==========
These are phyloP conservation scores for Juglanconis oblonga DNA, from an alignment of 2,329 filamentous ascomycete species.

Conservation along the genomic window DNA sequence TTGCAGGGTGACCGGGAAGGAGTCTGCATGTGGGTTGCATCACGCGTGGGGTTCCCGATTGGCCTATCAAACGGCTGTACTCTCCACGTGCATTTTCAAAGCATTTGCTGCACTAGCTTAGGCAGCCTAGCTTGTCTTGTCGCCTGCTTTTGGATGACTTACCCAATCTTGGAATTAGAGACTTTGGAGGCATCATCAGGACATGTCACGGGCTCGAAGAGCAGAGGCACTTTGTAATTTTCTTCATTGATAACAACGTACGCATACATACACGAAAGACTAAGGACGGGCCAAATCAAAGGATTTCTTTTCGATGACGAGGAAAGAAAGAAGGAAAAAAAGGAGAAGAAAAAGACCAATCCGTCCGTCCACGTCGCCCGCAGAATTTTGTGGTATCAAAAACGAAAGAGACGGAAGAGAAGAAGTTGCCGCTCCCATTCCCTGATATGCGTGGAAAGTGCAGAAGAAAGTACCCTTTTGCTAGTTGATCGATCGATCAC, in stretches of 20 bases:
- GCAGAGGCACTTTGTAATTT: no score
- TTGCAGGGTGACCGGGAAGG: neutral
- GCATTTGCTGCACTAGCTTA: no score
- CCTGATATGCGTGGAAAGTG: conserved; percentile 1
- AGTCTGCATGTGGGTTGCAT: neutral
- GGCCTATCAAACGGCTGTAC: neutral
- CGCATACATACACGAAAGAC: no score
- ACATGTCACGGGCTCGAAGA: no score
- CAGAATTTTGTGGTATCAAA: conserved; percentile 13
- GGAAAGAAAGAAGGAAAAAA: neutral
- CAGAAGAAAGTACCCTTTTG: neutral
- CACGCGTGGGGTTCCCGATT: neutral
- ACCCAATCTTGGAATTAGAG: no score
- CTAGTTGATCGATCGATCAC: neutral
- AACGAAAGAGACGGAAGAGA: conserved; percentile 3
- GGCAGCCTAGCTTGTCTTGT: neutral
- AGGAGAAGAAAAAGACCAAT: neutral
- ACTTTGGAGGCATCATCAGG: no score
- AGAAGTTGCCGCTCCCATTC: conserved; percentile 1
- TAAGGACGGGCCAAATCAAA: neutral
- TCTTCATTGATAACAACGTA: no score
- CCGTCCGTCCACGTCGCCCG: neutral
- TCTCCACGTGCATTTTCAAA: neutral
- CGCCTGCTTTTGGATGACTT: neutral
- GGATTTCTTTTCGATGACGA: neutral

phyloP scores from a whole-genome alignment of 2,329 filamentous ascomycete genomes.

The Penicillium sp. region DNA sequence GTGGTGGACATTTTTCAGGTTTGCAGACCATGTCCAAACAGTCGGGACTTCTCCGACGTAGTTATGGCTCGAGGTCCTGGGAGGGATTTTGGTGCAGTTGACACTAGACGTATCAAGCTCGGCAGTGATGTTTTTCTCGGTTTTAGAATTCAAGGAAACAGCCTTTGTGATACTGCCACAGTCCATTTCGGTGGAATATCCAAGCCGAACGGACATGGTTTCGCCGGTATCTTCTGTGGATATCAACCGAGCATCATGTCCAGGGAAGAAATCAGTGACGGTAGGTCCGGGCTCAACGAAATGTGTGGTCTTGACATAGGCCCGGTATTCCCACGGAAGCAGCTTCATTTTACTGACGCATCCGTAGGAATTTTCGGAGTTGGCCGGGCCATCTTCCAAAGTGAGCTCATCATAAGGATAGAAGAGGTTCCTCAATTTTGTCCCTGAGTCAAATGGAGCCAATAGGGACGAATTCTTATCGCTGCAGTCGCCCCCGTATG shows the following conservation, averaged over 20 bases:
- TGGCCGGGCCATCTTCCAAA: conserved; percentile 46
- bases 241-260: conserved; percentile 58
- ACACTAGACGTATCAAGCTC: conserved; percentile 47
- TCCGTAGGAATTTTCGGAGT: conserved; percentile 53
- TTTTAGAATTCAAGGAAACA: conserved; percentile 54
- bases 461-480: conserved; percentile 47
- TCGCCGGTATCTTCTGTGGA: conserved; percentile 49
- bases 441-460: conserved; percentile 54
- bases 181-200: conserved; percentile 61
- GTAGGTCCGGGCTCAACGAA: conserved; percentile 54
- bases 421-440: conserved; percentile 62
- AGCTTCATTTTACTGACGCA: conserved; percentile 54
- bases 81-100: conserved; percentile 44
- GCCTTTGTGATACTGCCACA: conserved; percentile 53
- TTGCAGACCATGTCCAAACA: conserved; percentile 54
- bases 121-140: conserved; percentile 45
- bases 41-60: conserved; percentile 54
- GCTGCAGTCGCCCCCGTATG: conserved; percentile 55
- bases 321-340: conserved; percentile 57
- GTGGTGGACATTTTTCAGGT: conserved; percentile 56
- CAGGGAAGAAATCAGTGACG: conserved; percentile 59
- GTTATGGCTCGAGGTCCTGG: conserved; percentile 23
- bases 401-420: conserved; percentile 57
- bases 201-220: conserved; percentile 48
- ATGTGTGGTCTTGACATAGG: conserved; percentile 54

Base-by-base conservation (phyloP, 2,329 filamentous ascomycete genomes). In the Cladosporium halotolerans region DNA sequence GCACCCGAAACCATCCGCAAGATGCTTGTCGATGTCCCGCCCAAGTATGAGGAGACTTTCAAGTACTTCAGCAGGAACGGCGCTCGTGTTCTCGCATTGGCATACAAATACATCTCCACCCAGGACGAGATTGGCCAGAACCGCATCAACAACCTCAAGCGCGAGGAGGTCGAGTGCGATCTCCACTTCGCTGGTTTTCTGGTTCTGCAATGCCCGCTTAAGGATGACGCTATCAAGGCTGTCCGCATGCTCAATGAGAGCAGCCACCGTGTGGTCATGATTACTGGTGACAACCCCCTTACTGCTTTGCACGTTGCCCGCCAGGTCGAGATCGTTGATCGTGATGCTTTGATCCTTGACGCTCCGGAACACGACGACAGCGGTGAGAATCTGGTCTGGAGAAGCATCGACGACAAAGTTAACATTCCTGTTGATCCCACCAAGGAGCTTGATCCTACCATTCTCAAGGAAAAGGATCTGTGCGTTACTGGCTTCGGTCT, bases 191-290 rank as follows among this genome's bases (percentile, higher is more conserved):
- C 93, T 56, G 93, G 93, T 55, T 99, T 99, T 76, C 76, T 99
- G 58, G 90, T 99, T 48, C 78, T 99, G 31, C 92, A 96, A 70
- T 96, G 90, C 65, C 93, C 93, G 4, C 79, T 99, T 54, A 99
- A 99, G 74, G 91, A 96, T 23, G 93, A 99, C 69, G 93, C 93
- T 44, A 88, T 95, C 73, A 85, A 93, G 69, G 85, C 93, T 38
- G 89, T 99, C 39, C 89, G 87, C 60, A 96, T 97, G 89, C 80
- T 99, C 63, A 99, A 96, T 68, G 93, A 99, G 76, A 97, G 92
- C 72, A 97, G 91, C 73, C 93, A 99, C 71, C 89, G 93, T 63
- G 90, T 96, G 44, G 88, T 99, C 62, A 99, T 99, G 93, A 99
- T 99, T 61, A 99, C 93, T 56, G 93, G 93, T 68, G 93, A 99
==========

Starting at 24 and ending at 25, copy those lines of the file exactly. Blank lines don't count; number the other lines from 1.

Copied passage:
- CCGTCCGTCCACGTCGCCCG: neutral
- TCTCCACGTGCATTTTCAAA: neutral